Once you learn the meanings of the cards (or at least a foundation of the meanings, as most tarotists consider the cards a life-long study and journey), it’s time to put the cards together into a reading.
Making the leap from understanding the cards to weaving them together into a synthesized, coherent reading can be a big one. Students always want ideas for easing from “card meaning” to “whole reading.”
One way is to do as many “practice” readings as you can. This way you can slowly build up your comfort level and confidence.
These ideas can be applied to practicing new techniques, test driving new spreads, or getting to know new decks as well.
1. Read for yourself. This has limitations, of course. Reading for yourself can be challenging simply because it is harder to be objective. Also, I don’t know about you, but often I simply don’t have enough questions to practice on myself that often.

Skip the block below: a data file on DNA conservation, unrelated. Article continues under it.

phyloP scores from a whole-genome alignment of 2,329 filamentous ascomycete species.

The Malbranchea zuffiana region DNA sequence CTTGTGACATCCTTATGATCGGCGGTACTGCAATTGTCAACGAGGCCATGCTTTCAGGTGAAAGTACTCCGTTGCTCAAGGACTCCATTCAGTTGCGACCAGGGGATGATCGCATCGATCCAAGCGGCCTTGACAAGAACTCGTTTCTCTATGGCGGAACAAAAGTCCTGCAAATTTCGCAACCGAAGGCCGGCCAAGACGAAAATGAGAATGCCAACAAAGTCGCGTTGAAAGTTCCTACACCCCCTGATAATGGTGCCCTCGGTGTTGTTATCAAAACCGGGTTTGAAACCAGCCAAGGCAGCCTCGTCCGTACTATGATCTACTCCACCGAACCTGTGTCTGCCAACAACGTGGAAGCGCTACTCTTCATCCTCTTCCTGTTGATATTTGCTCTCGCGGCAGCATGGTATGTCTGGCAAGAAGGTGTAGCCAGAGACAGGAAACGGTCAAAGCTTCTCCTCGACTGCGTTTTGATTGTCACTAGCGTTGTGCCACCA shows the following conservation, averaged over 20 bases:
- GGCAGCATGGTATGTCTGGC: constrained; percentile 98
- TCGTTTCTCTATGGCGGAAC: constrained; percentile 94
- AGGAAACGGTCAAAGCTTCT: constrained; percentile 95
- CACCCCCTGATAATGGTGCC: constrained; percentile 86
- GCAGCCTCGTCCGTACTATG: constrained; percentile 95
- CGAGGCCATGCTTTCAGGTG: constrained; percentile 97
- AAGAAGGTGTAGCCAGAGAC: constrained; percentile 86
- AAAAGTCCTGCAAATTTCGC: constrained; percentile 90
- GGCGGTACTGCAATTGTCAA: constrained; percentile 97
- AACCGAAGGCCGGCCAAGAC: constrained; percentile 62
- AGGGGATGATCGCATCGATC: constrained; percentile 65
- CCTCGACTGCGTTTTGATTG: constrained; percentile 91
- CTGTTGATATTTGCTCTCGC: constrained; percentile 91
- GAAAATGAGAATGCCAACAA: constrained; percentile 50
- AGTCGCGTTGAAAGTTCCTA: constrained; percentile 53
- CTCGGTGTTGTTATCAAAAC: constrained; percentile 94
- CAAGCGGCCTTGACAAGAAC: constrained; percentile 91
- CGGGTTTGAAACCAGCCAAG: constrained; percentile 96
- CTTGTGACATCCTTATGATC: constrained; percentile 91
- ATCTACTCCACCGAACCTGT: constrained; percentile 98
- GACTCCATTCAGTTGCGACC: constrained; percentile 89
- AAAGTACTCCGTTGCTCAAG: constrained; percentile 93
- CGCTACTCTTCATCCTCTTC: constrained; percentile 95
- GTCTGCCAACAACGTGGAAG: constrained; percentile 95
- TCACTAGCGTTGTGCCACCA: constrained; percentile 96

2. Read for imaginary querents. Invent a person with a short bio and a question or read for a fictional character.
3. Pretend a celebrity has asked for a reading and practice on them. This option may cross ethical boundaries for some of you, particularly those who do not believe that you should ever read for anyone without their permission. If that is your case, then obviously this option isn’t for you.
4. Before going to a movie or before the next episode of your favorite weekly show, do a reading to see what will happen.
5. Read for the cards. This technique actually packs a double punch in terms of learning. Use your tarot cards to create an imaginary querent. Pull a court card to represent the querent. Pull another card to represent the situation or question. If desired, pull another court card to represent another person involved in the situation (particularly useful in practicing relationship readings).
What are your favorite ways to practice?